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Smart Bombs: Military, Defense and National Security

Putin Has a Problem: The Russian Military Is Bleeding Out In Ukraine

Russian T-90 Tank. Image: Creative Commons.
Image: Creative Commons.

Yes, Russia seems to be winning in parts of the Donbas, but at what cost? On day 122 of the Russian invasion of Ukraine, the Russian military is finally set to capture Severodonetsk after the Ukrainian forces were ordered to withdraw to more defensible positions further west.

War in the Donbas & Russian Casualties 

The Ukrainian military is abandoning Severodonetsk and withdrawing to more defensible positions further west. The battle for the small Ukrainian city lasted more than three weeks and cost the Russian forces considerably in men, hardware, and time.

“I just want to put into context what we’re seeing in Severodonetsk in terms of the Ukrainian Armed Forces’ managed retrograde from that location. And the context that I want to share is just, when you look at the sweep of the past four months, obviously we’ve seen Russia having to, you know, completely recalibrate its plans, because its initial plans were overly ambitious and mismanaged, going from their multi-axis attempt that was defeated by the Ukrainians to now, a focus on Eastern Ukraine. And really, the Russians are just eking out inch by inch of territory here,” a senior U.S. defense official said during a press briefing on Friday.

The Ukrainian Ministry of Defense claimed that as of Saturday, Ukrainian forces have killed approximately 34,700 Russian troops (and wounded approximately thrice that number), destroyed 217 fighter, attack, and transport jets, 184 attack and transport helicopters, 1,511 tanks, 764 artillery pieces, 3,645 armored personnel carriers, 241 Multiple Launch Rocket Systems (MLRS), 14 boats and cutters, 2,560 vehicles and fuel tanks, 99 anti-aircraft batteries, 626 tactical unmanned aerial systems, 60 special equipment platforms, such as bridging vehicles, and four mobile Iskander ballistic missile systems, and 137 cruise missiles shot down by the Ukrainian air defenses.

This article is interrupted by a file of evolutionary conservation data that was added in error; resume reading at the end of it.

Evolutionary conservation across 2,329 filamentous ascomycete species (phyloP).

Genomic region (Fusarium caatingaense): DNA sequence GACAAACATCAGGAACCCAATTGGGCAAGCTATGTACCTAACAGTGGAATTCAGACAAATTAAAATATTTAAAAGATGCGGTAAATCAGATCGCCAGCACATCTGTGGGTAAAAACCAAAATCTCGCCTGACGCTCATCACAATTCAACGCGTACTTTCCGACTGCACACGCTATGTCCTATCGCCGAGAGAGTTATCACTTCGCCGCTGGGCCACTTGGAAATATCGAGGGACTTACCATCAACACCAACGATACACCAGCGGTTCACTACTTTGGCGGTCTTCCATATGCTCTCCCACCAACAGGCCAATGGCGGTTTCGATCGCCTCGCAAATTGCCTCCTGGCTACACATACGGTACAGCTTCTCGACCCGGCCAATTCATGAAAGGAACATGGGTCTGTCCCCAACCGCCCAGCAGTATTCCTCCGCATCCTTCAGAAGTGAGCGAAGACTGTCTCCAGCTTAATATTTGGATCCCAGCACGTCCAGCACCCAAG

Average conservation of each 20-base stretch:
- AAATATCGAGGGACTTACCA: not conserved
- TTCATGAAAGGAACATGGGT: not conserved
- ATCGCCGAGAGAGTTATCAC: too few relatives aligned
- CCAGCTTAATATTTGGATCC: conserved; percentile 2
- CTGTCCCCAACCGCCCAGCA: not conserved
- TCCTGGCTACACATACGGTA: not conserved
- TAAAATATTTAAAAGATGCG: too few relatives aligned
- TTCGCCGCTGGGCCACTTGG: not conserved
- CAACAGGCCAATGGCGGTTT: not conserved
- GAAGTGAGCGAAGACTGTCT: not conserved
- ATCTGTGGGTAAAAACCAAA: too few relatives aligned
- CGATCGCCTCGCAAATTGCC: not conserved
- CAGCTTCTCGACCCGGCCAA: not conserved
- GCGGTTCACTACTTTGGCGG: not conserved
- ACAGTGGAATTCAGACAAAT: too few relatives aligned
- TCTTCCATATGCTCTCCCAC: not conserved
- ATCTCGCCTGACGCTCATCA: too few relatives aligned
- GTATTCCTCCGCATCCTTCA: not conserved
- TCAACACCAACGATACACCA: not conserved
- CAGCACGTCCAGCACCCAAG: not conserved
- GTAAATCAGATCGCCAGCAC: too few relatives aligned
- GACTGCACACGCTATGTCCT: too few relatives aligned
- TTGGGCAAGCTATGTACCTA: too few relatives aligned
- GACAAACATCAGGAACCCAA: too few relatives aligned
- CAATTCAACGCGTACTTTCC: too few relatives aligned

Old General Out, New General In 

In its daily estimate of the war, the British Ministry of Defense touched on the Russian advances in the Donbas but mainly focused on the personnel changes in the Russian military hierarchy.

“Ukraine is likely re-configuring its defence of the Sieverodonetsk-Lysychansk sector, as Russian armoured units continue to make creeping gains on the southern edge of the build up area,” the British Military Intelligence assessed.

“Since the start of June, the Russian high command has highly likely removed several Generals from key operational command roles in the war in Ukraine. These includes the commander of Airborne Forces (VDV) General-Colonel Andrei Serdyukov; and commander Southern Group of Forces (SGF) General of the Army Alexandr Dvornikov. Dvornikov was also for a time probably acting as over-all operational commander,” the British Ministry of Defense stated.

Before being appointed as the overall commander of the Russian effort in Ukraine, Up to that point, Dvornikov was commanding the Russian southern military district. Before that appointment, Dvornikov had served in Syria as the first commander of the Russian expeditionary force that went to the aid of Syrian dictator Bashar al-Assad. For his actions in Syria, Dvornikov was made a “Hero of the Russian Federation.”

“Command of the SGF is likely to transfer to Colonel-General Sergei Surovikin, as SGF continues to perform a central part in Russia’s offensive in the Donbas. For over thirty years, Surovikin’s career has been dogged with allegations of corruption and brutality,” the British Military Intelligence added.a

1945’s New Defense and National Security Columnist, Stavros Atlamazoglou is a seasoned defense journalist specializing in special operations, a Hellenic Army veteran (national service with the 575th Marine Battalion and Army HQ), and a Johns Hopkins University graduate. His work has been featured in Business InsiderSandboxx, and SOFREP.

1945’s Defense and National Security Columnist, Stavros Atlamazoglou is a seasoned defense journalist with specialized expertise in special operations, a Hellenic Army veteran (national service with the 575th Marine Battalion and Army HQ), and a Johns Hopkins University graduate. His work has been featured in Business Insider, Sandboxx, and SOFREP.